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Frances Harris et al v. the Superior Court of Los Angeles County

December 29, 2011

FRANCES HARRIS ET AL., PETITIONERS,
v.
THE SUPERIOR COURT OF LOS ANGELES COUNTY,
RESPONDENT; LIBERTY MUTUAL INSURANCE COMPANY ET AL., REAL PARTIES IN INTEREST. LIBERTY MUTUAL INSURANCE COMPANY ET AL.,
PETITIONERS,
v.
THE SUPERIOR COURT OF LOS ANGELES COUNTY, RESPONDENT; FRANCES HARRIS ET AL., REAL PARTIES IN INTEREST.



Ct.App. 2/1 B195121 Los Angeles County Super. Ct. No. BC 246139 JCCP No. 4234 Ct.App. 2/1 B195370 Los Angeles County Super. Ct. No. BC 246140 JCCP No. 4234 Judge: Carolyn B. Kuhl

The opinion of the court was delivered by: Corrigan, J.

This litigation tests whether certain insurance company claims adjusters are exempt employees, not entitled to overtime compensation under the Labor Code and regulations of the California Industrial Welfare Commission (IWC or Commission). Reviewing the trial court's denial of a summary adjudication motion, the Court of Appeal held the adjusters are not exempt employees as a matter of law. In doing so, the Court of Appeal misapplied the substantive law. We reverse.

FACTS

Plaintiffs are claims adjusters employed by Liberty Mutual Insurance Company and Golden Eagle Insurance Corporation (collectively defendants). They filed four class action lawsuits alleging defendants erroneously classified them as exempt "administrative" employees and seeking damages based on unpaid overtime work. The four actions were coordinated into one proceeding by the Judicial Council. Plaintiffs also moved for class certification. The trial court certified a class of "all non-management California employees classified as exempt by Liberty Mutual and Golden Eagle who were employed as claims handlers and/or performed claims-handling activities."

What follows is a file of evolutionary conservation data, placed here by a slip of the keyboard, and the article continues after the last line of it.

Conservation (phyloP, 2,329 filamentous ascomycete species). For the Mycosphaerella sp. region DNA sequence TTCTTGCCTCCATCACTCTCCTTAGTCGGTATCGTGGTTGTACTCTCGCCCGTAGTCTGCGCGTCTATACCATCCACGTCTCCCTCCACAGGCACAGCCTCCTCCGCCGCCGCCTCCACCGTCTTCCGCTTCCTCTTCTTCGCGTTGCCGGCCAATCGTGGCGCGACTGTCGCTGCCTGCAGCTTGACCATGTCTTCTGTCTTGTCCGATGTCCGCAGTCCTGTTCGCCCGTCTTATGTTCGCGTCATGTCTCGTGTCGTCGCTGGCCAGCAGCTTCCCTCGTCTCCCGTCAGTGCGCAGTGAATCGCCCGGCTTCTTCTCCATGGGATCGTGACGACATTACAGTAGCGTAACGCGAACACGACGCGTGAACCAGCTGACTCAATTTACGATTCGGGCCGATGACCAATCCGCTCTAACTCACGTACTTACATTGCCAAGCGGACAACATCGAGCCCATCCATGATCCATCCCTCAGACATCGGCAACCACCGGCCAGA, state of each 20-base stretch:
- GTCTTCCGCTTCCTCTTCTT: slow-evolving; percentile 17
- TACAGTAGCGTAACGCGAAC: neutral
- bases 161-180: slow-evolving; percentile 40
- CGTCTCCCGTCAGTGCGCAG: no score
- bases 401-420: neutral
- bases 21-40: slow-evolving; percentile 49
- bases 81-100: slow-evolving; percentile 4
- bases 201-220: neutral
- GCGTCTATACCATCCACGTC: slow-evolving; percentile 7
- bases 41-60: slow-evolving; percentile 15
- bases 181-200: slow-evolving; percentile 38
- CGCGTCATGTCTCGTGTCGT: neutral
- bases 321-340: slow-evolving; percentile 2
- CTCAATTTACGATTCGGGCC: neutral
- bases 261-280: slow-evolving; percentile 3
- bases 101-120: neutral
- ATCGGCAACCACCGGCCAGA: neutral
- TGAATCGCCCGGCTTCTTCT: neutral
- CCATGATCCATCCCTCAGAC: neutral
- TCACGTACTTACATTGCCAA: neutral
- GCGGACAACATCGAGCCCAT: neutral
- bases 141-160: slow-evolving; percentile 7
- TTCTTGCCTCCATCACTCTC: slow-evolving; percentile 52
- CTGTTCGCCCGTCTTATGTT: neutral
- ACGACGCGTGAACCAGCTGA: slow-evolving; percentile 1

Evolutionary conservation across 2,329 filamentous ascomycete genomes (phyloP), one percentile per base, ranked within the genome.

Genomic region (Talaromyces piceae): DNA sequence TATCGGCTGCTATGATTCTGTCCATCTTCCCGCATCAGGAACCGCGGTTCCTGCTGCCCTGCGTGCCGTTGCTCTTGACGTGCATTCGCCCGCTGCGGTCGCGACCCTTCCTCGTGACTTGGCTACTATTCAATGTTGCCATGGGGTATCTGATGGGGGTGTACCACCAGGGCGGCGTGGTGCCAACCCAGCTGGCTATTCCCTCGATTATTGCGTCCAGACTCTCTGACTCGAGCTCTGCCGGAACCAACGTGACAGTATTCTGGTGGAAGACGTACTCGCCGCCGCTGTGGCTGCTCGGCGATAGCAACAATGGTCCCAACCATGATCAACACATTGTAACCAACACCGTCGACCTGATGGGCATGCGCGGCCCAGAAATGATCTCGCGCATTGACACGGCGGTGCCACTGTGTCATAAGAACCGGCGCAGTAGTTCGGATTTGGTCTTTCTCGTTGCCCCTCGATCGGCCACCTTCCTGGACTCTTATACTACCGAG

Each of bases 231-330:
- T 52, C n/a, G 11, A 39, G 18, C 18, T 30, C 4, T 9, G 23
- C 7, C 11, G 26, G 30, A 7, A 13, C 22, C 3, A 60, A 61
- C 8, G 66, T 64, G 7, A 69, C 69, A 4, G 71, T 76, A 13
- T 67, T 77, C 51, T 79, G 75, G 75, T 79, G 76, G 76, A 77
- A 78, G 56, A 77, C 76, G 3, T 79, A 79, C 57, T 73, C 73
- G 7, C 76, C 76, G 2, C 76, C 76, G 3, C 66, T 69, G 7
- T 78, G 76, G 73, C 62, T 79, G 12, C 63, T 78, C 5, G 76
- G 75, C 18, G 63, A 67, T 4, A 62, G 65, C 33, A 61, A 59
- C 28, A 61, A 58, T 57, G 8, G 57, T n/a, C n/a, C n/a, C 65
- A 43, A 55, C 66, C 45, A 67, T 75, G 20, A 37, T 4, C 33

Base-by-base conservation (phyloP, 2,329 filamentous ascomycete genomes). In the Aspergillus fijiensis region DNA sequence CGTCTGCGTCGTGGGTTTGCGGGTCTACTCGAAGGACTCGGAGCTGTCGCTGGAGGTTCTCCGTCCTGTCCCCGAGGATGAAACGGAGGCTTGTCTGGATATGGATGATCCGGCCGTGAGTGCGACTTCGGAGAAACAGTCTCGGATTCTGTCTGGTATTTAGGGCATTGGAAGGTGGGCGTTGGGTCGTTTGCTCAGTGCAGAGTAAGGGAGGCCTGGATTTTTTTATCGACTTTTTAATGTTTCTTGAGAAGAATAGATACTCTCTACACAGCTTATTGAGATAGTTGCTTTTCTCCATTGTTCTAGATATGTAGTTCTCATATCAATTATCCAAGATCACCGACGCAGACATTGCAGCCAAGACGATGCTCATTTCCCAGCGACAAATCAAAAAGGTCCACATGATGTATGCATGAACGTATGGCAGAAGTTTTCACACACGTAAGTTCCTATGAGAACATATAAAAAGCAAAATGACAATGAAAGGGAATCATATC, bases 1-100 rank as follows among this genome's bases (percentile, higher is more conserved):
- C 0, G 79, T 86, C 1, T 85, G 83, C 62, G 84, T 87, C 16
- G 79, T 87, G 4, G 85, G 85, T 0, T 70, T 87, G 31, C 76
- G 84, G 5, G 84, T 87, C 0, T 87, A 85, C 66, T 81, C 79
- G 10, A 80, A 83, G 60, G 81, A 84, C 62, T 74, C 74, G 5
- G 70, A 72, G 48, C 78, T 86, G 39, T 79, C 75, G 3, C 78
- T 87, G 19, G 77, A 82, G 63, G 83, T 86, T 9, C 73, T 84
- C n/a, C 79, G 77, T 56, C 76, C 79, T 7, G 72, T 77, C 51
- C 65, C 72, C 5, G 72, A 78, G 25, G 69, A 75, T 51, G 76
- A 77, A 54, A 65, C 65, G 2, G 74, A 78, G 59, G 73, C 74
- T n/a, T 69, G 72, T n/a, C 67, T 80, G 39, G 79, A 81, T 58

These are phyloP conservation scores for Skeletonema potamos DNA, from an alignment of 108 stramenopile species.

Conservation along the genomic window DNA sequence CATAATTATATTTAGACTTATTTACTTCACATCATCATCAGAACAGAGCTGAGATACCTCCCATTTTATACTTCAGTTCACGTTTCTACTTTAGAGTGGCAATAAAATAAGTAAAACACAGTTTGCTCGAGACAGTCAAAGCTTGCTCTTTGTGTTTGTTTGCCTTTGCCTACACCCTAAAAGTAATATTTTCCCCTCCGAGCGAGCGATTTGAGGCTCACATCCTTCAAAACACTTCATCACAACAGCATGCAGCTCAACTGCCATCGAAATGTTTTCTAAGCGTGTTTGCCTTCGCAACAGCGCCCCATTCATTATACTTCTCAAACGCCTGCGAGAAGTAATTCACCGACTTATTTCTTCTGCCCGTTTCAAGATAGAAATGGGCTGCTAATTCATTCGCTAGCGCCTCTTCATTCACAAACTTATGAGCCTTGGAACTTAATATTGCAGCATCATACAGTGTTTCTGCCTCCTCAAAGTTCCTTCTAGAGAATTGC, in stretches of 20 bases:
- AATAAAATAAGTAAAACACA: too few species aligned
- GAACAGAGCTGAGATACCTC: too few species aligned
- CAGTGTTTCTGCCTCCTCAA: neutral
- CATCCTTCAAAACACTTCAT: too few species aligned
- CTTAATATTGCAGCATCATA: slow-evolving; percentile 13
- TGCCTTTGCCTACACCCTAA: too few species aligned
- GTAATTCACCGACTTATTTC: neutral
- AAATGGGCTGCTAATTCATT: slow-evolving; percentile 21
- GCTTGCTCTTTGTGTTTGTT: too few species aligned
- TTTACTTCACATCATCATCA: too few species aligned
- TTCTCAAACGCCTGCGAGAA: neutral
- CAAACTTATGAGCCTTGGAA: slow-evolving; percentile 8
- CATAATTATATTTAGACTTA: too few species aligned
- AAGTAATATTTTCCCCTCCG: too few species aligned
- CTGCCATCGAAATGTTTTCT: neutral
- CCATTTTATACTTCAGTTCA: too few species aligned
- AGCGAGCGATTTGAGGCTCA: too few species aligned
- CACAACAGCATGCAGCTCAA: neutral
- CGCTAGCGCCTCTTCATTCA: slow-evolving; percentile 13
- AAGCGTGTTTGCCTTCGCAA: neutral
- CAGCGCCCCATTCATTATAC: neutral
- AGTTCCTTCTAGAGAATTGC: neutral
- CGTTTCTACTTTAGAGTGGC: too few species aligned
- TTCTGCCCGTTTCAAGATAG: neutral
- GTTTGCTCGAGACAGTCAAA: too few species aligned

Plaintiffs moved for summary adjudication of defendants' affirmative defense that plaintiffs were exempt from the overtime compensation requirements under IWC wage order No. 4. (Cal. Code Regs., tit. 8, § 11040 (Wage Order 4).) Defendants opposed the motion and moved to decertify the class.

The trial court decertified the class in part, depending on whether plaintiffs' claims arose before or after October 1, 2000, the date the IWC replaced an earlier version of Wage Order 4. The court afforded the disparate treatment because it felt bound by the authority of Bell v. Farmers Ins. Exchange (2001) 87 Cal.App.4th 805 (Bell II) and Bell v. Farmers Ins. Exchange (2004) 115 Cal.App.4th 715 (Bell III) (collectively Bell cases).

For claims arising before October 1, 2000, the trial court decided that the Bell cases compelled a ruling that the claims adjusters were nonexempt "production workers" under the version of Wage Order 4 adjudicated in those cases. (See Bell II, supra, 87 Cal.App.4th at p. 826.) The court decertified the class as to all claims arising after October 1, 2000, the effective date of a new Wage Order 4. The court did not believe the Bell cases applied to the revised version of Wage Order 4 because those cases did not consider the new wage order, nor did they apply the federal regulations specifically incorporated into it. Recognizing that the law was unsettled, the court suggested the parties seek interlocutory review by the Court of Appeal.

Both parties did so. Plaintiffs sought review of the order partially decertifying the class and denying their motion for summary adjudication. Defendants sought review of the trial court's partial denial of their motion to decertify the class.

A divided Court of Appeal issued an order to show cause and ruled for plaintiffs. It directed the trial court to vacate its prior order and enter an order granting plaintiffs' motion for summary adjudication of defendants' affirmative defense and denying defendants' motion to decertify.

The Court of Appeal's analysis focused on Wage Order 4. The majority concluded that, under the terms of that wage order, plaintiffs could not be considered exempt employees, either before or after the order's amendment. As we explain, the wage order cannot be interpreted so categorically. The approach employed by the Court of Appeal majority failed to properly analyze the question.

DISCUSSION

The IWC is a quasi-legislative agency that regulates aspects of the employment relationship. It promulgates wage orders that provide various exemptions from California's overtime requirements. Labor Code sections 1173, 1178 and 1178.5 authorize the IWC to regulate hours and wages in particular industries. We begin with a review of the wage orders and statutes at issue here.

Wage Order 4, promulgated by the IWC under Labor Code section 1173, appears in California Code of Regulations, title 8, section 11040 (Regulations section 11040). It relates to the hours and wages of those employed in "Professional, Technical, Clerical, Mechanical, and Similar Occupations." For our purposes, Wage Order No. 4-98 (Wage Order 4-1998) covers claims arising before October 1, 2000 and Wage Order No. 4-2001 (Wage Order 4-2001) applies to claims arising thereafter.*fn1